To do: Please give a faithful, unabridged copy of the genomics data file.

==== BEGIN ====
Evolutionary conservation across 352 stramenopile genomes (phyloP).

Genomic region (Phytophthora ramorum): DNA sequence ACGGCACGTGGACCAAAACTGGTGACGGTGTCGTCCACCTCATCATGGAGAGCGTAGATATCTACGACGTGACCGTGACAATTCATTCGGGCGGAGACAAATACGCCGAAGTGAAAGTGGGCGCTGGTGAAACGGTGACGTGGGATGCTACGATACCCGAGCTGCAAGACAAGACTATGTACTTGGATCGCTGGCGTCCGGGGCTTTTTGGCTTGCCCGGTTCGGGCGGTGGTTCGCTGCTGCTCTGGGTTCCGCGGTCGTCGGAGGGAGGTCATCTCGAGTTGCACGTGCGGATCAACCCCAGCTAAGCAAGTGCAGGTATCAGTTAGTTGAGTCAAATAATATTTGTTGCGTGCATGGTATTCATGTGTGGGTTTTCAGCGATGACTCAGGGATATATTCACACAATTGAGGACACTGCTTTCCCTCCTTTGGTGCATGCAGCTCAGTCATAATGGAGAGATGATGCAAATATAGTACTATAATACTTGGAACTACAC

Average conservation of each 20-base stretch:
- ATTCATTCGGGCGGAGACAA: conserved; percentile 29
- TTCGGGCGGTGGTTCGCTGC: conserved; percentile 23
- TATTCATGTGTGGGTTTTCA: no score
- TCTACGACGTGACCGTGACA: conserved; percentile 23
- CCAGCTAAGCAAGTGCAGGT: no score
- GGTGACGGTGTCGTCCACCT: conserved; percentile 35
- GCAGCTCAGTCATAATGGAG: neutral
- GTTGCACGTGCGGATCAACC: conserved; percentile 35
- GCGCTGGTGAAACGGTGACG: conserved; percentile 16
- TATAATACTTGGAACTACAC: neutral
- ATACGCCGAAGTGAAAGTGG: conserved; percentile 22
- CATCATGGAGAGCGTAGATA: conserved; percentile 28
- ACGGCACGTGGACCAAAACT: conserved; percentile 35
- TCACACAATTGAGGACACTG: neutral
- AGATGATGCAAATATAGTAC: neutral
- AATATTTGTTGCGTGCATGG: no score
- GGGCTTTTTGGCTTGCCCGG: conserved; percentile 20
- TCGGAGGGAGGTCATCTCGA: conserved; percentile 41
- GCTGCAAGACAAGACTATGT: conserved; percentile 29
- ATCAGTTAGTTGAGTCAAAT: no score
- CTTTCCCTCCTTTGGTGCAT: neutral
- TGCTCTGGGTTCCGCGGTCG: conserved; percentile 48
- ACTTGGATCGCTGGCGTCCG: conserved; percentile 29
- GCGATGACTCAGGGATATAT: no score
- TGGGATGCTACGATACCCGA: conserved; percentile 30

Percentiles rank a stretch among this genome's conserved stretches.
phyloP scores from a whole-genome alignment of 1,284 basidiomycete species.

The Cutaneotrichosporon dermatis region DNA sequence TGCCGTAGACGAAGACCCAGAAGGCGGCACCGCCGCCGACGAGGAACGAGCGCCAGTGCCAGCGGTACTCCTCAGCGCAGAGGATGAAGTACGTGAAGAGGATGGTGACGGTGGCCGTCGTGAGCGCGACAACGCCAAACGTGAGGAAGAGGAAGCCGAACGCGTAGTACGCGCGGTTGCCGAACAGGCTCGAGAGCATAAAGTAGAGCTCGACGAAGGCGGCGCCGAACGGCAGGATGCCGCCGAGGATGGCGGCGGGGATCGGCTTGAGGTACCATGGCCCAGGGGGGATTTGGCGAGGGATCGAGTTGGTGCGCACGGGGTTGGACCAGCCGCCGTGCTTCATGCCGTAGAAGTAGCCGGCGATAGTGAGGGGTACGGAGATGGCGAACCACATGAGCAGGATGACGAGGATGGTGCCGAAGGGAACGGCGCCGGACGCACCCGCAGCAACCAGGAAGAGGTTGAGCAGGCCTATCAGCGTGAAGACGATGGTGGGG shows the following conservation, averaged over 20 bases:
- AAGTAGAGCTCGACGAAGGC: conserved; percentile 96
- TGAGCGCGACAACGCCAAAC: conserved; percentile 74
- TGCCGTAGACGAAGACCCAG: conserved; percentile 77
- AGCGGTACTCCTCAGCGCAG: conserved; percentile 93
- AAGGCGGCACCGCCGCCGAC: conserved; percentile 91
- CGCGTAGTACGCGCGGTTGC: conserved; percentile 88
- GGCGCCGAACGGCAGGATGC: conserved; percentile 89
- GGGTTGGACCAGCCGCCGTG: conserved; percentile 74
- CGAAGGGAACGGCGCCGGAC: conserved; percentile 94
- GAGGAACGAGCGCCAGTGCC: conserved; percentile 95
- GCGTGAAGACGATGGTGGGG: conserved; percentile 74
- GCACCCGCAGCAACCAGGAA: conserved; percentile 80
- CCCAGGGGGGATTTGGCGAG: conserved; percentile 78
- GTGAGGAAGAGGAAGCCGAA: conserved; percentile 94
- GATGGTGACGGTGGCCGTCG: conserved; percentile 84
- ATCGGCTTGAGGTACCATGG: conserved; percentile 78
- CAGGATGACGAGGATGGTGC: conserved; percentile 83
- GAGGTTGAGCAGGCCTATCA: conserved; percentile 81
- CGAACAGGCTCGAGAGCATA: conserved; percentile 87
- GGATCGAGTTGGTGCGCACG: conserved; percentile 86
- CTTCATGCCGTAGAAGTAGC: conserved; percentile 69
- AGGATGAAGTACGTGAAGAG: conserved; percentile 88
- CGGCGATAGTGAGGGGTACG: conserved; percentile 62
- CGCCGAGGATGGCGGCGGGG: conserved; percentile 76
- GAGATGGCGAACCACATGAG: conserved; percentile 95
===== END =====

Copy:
Evolutionary conservation across 352 stramenopile genomes (phyloP).

Genomic region (Phytophthora ramorum): DNA sequence ACGGCACGTGGACCAAAACTGGTGACGGTGTCGTCCACCTCATCATGGAGAGCGTAGATATCTACGACGTGACCGTGACAATTCATTCGGGCGGAGACAAATACGCCGAAGTGAAAGTGGGCGCTGGTGAAACGGTGACGTGGGATGCTACGATACCCGAGCTGCAAGACAAGACTATGTACTTGGATCGCTGGCGTCCGGGGCTTTTTGGCTTGCCCGGTTCGGGCGGTGGTTCGCTGCTGCTCTGGGTTCCGCGGTCGTCGGAGGGAGGTCATCTCGAGTTGCACGTGCGGATCAACCCCAGCTAAGCAAGTGCAGGTATCAGTTAGTTGAGTCAAATAATATTTGTTGCGTGCATGGTATTCATGTGTGGGTTTTCAGCGATGACTCAGGGATATATTCACACAATTGAGGACACTGCTTTCCCTCCTTTGGTGCATGCAGCTCAGTCATAATGGAGAGATGATGCAAATATAGTACTATAATACTTGGAACTACAC

Average conservation of each 20-base stretch:
- ATTCATTCGGGCGGAGACAA: conserved; percentile 29
- TTCGGGCGGTGGTTCGCTGC: conserved; percentile 23
- TATTCATGTGTGGGTTTTCA: no score
- TCTACGACGTGACCGTGACA: conserved; percentile 23
- CCAGCTAAGCAAGTGCAGGT: no score
- GGTGACGGTGTCGTCCACCT: conserved; percentile 35
- GCAGCTCAGTCATAATGGAG: neutral
- GTTGCACGTGCGGATCAACC: conserved; percentile 35
- GCGCTGGTGAAACGGTGACG: conserved; percentile 16
- TATAATACTTGGAACTACAC: neutral
- ATACGCCGAAGTGAAAGTGG: conserved; percentile 22
- CATCATGGAGAGCGTAGATA: conserved; percentile 28
- ACGGCACGTGGACCAAAACT: conserved; percentile 35
- TCACACAATTGAGGACACTG: neutral
- AGATGATGCAAATATAGTAC: neutral
- AATATTTGTTGCGTGCATGG: no score
- GGGCTTTTTGGCTTGCCCGG: conserved; percentile 20
- TCGGAGGGAGGTCATCTCGA: conserved; percentile 41
- GCTGCAAGACAAGACTATGT: conserved; percentile 29
- ATCAGTTAGTTGAGTCAAAT: no score
- CTTTCCCTCCTTTGGTGCAT: neutral
- TGCTCTGGGTTCCGCGGTCG: conserved; percentile 48
- ACTTGGATCGCTGGCGTCCG: conserved; percentile 29
- GCGATGACTCAGGGATATAT: no score
- TGGGATGCTACGATACCCGA: conserved; percentile 30

Percentiles rank a stretch among this genome's conserved stretches.
phyloP scores from a whole-genome alignment of 1,284 basidiomycete species.

The Cutaneotrichosporon dermatis region DNA sequence TGCCGTAGACGAAGACCCAGAAGGCGGCACCGCCGCCGACGAGGAACGAGCGCCAGTGCCAGCGGTACTCCTCAGCGCAGAGGATGAAGTACGTGAAGAGGATGGTGACGGTGGCCGTCGTGAGCGCGACAACGCCAAACGTGAGGAAGAGGAAGCCGAACGCGTAGTACGCGCGGTTGCCGAACAGGCTCGAGAGCATAAAGTAGAGCTCGACGAAGGCGGCGCCGAACGGCAGGATGCCGCCGAGGATGGCGGCGGGGATCGGCTTGAGGTACCATGGCCCAGGGGGGATTTGGCGAGGGATCGAGTTGGTGCGCACGGGGTTGGACCAGCCGCCGTGCTTCATGCCGTAGAAGTAGCCGGCGATAGTGAGGGGTACGGAGATGGCGAACCACATGAGCAGGATGACGAGGATGGTGCCGAAGGGAACGGCGCCGGACGCACCCGCAGCAACCAGGAAGAGGTTGAGCAGGCCTATCAGCGTGAAGACGATGGTGGGG shows the following conservation, averaged over 20 bases:
- AAGTAGAGCTCGACGAAGGC: conserved; percentile 96
- TGAGCGCGACAACGCCAAAC: conserved; percentile 74
- TGCCGTAGACGAAGACCCAG: conserved; percentile 77
- AGCGGTACTCCTCAGCGCAG: conserved; percentile 93
- AAGGCGGCACCGCCGCCGAC: conserved; percentile 91
- CGCGTAGTACGCGCGGTTGC: conserved; percentile 88
- GGCGCCGAACGGCAGGATGC: conserved; percentile 89
- GGGTTGGACCAGCCGCCGTG: conserved; percentile 74
- CGAAGGGAACGGCGCCGGAC: conserved; percentile 94
- GAGGAACGAGCGCCAGTGCC: conserved; percentile 95
- GCGTGAAGACGATGGTGGGG: conserved; percentile 74
- GCACCCGCAGCAACCAGGAA: conserved; percentile 80
- CCCAGGGGGGATTTGGCGAG: conserved; percentile 78
- GTGAGGAAGAGGAAGCCGAA: conserved; percentile 94
- GATGGTGACGGTGGCCGTCG: conserved; percentile 84
- ATCGGCTTGAGGTACCATGG: conserved; percentile 78
- CAGGATGACGAGGATGGTGC: conserved; percentile 83
- GAGGTTGAGCAGGCCTATCA: conserved; percentile 81
- CGAACAGGCTCGAGAGCATA: conserved; percentile 87
- GGATCGAGTTGGTGCGCACG: conserved; percentile 86
- CTTCATGCCGTAGAAGTAGC: conserved; percentile 69
- AGGATGAAGTACGTGAAGAG: conserved; percentile 88
- CGGCGATAGTGAGGGGTACG: conserved; percentile 62
- CGCCGAGGATGGCGGCGGGG: conserved; percentile 76
- GAGATGGCGAACCACATGAG: conserved; percentile 95